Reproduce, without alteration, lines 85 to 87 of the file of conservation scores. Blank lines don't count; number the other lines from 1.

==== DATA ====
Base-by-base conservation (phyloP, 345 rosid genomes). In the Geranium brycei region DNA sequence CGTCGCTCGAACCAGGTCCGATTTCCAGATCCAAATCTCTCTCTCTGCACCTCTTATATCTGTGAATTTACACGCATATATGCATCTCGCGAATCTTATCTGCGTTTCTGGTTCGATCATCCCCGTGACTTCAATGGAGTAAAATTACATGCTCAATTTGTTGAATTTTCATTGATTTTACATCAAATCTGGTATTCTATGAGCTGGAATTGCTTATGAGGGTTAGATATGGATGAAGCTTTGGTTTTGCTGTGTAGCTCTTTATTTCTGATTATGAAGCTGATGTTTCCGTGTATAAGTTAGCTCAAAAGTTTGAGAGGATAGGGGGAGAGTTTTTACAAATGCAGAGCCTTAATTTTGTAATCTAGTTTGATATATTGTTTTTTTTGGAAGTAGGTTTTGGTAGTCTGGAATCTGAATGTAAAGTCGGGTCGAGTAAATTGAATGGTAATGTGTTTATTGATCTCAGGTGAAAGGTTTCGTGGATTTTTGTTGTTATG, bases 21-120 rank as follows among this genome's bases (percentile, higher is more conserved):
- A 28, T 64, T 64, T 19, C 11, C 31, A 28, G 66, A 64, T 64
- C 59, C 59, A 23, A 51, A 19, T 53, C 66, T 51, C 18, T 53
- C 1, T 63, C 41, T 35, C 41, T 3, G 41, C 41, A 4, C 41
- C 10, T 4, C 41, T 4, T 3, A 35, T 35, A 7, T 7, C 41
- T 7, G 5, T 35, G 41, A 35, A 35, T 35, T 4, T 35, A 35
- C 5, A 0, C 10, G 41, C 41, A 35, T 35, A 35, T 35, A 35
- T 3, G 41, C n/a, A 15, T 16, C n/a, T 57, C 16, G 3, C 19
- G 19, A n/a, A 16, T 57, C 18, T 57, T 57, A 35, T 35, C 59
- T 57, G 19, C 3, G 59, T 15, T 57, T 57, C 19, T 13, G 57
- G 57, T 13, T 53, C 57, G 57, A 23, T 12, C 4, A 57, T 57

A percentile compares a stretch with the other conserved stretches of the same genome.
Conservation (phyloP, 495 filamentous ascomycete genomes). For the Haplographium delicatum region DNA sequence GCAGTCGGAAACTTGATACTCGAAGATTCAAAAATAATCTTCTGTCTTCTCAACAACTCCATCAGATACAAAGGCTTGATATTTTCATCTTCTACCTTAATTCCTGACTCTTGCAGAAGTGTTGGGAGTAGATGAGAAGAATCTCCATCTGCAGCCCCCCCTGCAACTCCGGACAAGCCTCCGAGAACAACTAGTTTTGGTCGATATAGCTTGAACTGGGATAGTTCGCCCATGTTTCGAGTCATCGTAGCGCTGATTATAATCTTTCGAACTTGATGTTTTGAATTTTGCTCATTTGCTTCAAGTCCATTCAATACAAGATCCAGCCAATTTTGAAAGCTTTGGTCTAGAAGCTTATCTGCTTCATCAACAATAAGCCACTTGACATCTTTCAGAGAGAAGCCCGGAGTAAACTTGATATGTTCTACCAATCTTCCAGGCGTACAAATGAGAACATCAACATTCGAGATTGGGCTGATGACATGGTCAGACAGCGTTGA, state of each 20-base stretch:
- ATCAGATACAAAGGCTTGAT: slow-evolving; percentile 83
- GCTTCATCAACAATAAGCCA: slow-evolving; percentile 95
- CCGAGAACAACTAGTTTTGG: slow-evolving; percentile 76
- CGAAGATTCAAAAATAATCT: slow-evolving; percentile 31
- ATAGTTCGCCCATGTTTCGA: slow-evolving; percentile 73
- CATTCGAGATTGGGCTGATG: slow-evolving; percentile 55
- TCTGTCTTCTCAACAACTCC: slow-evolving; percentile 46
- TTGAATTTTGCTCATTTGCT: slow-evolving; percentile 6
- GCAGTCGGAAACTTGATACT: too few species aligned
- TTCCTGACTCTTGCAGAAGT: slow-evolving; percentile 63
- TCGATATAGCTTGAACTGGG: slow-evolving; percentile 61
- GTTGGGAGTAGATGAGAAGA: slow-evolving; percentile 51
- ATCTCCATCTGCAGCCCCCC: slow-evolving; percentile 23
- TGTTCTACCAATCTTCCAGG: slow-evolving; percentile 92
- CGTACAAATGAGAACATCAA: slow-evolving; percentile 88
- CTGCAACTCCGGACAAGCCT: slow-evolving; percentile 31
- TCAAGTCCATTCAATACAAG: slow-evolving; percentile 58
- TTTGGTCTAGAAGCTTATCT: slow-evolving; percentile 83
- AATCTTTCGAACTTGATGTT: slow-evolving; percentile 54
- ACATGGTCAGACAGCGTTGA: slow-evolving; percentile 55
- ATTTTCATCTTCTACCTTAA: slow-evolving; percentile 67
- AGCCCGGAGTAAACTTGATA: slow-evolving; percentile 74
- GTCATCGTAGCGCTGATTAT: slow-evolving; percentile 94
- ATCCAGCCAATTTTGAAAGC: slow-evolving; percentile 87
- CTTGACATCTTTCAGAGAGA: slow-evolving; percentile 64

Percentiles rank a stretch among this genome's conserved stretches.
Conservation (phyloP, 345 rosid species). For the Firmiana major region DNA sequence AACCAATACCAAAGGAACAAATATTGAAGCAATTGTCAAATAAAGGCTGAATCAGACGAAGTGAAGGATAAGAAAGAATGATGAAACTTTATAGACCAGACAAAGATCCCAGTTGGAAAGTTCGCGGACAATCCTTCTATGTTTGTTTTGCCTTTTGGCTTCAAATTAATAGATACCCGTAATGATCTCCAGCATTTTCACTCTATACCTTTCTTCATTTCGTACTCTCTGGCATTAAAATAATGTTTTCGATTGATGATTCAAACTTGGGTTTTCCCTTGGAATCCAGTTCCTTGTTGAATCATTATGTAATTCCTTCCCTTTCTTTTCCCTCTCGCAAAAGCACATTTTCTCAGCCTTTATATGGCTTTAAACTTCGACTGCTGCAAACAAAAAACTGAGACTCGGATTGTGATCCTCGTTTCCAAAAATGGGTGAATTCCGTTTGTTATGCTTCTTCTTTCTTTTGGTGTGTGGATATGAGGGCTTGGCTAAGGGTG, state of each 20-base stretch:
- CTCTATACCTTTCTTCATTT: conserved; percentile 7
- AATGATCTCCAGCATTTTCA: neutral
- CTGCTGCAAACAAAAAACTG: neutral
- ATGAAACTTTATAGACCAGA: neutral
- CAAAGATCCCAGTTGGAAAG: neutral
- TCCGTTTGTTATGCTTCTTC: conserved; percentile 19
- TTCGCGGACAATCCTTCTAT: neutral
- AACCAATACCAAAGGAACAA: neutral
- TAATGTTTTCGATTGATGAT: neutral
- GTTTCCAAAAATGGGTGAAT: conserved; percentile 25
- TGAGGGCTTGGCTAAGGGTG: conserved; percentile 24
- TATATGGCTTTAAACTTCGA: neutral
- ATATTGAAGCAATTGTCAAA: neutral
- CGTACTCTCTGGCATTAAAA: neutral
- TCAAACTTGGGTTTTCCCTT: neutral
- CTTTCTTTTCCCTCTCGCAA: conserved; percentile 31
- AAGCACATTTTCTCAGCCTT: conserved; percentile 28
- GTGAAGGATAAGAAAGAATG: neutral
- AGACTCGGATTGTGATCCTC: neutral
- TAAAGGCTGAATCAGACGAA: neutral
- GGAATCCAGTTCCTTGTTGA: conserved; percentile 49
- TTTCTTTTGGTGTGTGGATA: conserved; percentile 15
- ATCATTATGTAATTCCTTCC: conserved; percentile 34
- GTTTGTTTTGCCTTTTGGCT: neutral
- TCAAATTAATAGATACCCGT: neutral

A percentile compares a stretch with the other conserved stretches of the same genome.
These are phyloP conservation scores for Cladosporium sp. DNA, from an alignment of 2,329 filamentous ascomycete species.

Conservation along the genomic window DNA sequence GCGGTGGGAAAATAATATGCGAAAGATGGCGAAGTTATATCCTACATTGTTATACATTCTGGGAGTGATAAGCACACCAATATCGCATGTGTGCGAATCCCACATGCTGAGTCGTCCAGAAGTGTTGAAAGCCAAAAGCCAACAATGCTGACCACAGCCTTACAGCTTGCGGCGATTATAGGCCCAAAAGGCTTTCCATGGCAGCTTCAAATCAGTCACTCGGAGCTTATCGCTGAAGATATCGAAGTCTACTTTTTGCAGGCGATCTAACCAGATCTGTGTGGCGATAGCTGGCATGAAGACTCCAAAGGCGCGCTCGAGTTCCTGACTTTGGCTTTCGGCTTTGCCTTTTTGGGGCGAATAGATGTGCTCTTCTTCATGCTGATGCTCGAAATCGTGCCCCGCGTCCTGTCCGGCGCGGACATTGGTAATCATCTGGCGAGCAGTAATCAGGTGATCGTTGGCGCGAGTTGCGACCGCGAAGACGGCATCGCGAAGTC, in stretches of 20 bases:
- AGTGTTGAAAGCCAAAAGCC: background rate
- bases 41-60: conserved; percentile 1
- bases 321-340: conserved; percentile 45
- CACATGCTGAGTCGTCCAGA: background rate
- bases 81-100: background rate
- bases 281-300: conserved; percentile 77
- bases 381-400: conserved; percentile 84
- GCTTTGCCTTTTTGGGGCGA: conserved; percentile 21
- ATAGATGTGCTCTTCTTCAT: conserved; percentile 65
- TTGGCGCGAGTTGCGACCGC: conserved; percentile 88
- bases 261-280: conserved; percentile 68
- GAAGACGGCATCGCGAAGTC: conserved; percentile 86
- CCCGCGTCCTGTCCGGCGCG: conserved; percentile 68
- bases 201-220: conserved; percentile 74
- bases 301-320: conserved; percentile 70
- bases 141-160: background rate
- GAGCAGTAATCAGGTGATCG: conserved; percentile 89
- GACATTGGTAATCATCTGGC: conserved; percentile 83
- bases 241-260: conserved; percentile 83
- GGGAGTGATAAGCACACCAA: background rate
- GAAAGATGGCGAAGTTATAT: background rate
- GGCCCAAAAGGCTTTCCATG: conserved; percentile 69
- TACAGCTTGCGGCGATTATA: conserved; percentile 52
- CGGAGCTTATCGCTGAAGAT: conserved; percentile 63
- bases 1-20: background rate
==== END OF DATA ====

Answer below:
- GAGCAGTAATCAGGTGATCG: conserved; percentile 89
- GACATTGGTAATCATCTGGC: conserved; percentile 83
- bases 241-260: conserved; percentile 83